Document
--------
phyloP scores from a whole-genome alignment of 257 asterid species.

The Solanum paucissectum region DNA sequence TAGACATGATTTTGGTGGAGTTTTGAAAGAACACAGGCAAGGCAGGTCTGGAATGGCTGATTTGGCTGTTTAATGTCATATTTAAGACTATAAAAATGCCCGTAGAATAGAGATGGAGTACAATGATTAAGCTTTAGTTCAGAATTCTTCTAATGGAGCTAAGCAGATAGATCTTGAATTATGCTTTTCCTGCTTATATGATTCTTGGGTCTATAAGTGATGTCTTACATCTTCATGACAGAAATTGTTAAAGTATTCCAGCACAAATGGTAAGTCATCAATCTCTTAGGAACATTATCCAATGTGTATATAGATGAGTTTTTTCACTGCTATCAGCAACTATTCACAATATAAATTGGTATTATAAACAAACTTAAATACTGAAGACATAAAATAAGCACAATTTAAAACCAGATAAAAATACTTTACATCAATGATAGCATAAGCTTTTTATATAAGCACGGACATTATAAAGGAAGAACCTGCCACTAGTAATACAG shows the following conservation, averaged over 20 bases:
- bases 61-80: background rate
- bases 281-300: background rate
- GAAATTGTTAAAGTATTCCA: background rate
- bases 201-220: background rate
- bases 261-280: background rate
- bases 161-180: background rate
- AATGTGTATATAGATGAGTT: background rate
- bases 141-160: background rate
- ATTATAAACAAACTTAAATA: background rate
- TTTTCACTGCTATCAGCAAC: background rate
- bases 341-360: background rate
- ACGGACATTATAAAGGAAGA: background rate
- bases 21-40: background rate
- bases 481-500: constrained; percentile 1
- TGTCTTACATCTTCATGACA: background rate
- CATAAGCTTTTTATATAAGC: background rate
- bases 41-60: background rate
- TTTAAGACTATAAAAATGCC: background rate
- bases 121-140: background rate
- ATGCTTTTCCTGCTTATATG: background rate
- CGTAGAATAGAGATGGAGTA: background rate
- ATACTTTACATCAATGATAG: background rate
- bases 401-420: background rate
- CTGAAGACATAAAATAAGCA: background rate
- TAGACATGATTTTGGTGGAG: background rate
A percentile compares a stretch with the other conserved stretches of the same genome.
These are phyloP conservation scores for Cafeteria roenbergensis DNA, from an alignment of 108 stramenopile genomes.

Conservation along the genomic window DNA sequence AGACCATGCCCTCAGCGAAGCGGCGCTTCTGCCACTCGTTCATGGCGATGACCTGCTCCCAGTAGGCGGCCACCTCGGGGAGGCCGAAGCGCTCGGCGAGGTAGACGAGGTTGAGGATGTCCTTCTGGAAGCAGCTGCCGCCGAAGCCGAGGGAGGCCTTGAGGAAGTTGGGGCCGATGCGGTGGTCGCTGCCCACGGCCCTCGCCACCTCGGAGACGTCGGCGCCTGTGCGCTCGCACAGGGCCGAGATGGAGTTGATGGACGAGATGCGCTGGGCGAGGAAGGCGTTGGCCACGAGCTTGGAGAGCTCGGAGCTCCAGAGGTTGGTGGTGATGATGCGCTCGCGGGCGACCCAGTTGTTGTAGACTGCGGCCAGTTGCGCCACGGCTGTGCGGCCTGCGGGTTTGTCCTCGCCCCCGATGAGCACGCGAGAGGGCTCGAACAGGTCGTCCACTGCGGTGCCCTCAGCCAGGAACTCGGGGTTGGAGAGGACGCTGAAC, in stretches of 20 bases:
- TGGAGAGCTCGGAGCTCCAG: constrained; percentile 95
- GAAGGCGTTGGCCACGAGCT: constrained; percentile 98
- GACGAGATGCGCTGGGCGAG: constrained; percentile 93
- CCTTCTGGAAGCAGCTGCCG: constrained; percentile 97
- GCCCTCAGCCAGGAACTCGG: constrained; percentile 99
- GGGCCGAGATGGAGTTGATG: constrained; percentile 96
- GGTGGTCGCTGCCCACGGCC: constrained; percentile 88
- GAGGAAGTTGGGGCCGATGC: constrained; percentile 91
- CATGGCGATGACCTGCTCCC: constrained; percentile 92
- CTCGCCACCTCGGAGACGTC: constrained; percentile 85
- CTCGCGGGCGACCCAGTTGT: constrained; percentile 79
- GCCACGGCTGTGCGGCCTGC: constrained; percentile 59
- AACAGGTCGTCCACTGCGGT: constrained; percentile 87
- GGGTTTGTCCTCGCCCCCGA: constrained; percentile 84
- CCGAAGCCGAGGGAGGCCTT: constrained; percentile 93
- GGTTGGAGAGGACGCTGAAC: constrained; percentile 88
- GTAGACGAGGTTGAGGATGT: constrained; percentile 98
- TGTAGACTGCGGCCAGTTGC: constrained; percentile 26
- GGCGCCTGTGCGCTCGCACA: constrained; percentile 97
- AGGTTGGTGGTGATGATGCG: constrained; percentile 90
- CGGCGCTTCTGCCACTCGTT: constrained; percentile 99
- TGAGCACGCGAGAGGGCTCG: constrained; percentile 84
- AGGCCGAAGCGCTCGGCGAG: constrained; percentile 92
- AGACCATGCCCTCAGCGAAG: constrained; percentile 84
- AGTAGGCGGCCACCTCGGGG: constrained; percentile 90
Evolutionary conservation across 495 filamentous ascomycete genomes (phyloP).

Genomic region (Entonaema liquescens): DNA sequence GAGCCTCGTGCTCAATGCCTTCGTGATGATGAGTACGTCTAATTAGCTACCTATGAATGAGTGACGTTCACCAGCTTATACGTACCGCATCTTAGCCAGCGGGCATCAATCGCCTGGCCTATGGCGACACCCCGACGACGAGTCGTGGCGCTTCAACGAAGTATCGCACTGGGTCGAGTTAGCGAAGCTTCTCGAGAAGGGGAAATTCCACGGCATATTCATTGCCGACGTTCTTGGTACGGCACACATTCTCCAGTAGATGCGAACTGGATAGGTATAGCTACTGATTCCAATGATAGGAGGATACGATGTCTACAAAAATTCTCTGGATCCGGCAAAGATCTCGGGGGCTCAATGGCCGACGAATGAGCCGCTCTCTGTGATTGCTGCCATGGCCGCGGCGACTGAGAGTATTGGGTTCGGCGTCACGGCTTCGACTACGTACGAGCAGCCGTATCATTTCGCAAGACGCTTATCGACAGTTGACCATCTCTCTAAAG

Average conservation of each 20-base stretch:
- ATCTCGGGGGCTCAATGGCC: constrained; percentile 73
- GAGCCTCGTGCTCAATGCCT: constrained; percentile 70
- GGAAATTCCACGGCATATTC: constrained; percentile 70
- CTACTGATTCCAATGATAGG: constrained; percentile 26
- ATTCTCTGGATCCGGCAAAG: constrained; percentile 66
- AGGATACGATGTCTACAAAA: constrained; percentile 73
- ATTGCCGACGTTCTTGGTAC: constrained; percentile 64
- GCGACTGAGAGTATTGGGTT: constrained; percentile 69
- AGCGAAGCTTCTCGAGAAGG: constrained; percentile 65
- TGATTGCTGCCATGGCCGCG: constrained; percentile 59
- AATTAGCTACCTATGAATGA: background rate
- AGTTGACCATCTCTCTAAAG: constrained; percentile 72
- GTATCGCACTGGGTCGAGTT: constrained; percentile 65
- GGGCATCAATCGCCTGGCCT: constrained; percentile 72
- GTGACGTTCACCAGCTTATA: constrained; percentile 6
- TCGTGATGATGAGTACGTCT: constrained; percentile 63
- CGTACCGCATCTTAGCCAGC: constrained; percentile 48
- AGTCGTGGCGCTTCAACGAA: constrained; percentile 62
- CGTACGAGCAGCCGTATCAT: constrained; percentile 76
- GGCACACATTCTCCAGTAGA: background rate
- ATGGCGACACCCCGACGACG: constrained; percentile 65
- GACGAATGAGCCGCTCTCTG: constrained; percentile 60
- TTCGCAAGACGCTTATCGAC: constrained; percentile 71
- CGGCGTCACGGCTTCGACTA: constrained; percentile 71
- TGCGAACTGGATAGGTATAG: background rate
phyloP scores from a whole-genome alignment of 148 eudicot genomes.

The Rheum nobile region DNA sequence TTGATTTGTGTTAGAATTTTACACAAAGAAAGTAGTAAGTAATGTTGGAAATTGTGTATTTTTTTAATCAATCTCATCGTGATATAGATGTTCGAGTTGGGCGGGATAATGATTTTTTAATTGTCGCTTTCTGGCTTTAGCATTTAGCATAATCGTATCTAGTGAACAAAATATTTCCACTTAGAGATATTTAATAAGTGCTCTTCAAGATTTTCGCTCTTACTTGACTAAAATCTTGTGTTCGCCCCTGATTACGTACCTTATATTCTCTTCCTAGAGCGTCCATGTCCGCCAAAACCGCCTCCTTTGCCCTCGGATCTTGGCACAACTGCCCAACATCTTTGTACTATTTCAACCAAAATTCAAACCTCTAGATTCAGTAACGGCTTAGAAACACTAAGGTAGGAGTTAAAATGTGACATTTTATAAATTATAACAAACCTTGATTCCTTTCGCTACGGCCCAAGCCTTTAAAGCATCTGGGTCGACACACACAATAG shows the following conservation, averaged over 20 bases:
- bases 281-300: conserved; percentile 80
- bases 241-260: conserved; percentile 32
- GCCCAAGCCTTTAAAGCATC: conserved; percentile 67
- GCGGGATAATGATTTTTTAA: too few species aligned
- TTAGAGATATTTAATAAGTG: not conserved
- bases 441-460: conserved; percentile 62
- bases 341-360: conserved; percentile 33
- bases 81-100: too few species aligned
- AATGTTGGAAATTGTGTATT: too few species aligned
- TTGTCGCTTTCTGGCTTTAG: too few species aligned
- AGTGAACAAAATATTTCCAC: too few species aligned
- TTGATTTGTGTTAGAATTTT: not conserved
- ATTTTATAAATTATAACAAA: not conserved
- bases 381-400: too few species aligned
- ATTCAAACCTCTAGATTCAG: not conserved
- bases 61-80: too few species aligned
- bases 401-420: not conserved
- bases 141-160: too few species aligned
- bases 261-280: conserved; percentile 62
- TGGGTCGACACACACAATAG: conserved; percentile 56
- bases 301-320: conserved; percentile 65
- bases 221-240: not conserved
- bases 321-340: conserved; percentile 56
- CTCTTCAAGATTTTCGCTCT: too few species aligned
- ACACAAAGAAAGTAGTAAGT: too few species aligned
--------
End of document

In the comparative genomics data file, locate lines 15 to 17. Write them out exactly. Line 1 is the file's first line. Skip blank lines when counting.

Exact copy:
- bases 21-40: background rate
- bases 481-500: constrained; percentile 1
- TGTCTTACATCTTCATGACA: background rate